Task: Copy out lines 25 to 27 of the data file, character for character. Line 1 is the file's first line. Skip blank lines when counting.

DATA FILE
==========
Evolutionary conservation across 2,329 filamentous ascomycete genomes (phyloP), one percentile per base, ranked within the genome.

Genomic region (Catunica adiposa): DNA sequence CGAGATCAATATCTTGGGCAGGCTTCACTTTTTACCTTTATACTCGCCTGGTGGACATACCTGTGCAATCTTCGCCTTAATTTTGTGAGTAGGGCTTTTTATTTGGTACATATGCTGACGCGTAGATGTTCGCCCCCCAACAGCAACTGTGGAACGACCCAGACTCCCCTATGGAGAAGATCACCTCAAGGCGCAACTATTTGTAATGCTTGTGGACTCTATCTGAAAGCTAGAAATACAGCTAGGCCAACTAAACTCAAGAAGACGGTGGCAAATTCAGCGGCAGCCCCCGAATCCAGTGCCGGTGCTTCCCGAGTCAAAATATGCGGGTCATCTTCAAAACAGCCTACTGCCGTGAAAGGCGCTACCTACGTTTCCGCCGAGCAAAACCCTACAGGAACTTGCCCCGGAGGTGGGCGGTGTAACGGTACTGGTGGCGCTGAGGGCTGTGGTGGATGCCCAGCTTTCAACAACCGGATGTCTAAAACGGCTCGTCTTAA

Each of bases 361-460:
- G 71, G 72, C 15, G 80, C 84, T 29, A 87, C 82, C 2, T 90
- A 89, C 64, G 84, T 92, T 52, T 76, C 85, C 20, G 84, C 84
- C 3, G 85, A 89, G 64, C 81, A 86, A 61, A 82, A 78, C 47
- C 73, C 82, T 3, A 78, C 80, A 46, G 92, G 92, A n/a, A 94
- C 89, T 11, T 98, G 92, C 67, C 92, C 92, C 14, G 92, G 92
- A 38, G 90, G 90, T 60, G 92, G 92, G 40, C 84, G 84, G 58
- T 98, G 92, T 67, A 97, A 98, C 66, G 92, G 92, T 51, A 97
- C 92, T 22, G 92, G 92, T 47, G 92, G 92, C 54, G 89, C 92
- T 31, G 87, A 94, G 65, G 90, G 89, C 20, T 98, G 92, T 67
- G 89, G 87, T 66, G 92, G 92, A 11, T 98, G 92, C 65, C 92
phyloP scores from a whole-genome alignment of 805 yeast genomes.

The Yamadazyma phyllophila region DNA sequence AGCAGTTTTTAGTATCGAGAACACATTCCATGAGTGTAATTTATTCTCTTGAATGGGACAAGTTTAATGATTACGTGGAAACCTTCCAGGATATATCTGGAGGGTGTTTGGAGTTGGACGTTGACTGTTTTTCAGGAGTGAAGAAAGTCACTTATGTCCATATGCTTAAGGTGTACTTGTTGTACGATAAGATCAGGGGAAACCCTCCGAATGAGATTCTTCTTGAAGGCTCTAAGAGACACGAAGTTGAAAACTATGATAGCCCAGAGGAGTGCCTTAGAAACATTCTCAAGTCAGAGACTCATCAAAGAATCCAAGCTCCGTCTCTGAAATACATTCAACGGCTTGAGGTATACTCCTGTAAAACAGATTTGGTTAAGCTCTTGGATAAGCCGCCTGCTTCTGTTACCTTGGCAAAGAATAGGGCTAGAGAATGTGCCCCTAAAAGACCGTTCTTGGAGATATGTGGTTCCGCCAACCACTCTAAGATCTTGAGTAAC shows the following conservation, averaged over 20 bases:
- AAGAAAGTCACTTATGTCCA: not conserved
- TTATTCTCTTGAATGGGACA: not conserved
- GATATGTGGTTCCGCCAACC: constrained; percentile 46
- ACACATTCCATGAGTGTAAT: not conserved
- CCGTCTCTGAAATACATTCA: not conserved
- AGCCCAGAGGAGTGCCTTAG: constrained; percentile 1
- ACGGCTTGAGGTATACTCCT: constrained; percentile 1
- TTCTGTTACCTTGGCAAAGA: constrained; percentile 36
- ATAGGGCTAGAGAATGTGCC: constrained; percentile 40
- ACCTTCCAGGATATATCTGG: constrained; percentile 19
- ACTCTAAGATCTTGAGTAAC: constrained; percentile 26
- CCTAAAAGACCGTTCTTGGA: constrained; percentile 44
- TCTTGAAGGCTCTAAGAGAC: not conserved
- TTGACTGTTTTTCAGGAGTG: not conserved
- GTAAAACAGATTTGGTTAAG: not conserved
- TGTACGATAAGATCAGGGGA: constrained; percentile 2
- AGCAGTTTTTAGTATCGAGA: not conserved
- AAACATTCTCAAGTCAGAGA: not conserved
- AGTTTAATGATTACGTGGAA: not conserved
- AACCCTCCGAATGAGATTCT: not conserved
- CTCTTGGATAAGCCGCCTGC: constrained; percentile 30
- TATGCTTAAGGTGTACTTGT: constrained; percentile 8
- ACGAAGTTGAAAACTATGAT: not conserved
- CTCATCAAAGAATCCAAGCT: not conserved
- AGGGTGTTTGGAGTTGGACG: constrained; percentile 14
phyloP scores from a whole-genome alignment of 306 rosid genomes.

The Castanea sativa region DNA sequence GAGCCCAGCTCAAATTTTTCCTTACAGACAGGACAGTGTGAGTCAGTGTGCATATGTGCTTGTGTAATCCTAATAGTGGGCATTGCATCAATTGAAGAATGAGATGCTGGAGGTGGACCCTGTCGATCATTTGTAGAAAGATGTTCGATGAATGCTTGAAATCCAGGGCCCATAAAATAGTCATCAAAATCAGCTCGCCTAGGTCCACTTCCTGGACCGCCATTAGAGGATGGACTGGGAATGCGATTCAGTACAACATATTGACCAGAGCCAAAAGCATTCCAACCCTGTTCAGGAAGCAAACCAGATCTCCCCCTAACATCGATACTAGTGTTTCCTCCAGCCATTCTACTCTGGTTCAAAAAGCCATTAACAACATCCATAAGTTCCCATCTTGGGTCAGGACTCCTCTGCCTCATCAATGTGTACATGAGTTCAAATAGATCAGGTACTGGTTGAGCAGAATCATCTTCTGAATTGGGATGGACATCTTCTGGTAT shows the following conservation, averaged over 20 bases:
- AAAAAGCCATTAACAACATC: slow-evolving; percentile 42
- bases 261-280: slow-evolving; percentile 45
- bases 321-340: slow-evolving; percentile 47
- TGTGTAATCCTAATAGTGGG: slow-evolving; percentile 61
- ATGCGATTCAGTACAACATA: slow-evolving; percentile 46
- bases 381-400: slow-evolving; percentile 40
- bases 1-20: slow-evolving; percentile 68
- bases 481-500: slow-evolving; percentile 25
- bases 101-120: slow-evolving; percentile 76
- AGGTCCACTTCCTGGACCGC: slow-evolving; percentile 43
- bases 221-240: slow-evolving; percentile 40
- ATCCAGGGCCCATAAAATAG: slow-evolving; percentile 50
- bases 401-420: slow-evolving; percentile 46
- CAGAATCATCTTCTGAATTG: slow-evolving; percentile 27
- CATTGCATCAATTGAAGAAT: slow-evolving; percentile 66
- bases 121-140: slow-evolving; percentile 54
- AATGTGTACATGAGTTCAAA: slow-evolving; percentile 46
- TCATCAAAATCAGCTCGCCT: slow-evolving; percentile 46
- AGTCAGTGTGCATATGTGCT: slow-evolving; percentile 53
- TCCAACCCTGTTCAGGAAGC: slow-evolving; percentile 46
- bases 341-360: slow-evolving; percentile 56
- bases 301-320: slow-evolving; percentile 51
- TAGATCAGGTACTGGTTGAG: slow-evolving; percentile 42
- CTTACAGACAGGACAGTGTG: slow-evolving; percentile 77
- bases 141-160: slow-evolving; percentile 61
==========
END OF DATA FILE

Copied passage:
- ACCTTCCAGGATATATCTGG: constrained; percentile 19
- ACTCTAAGATCTTGAGTAAC: constrained; percentile 26
- CCTAAAAGACCGTTCTTGGA: constrained; percentile 44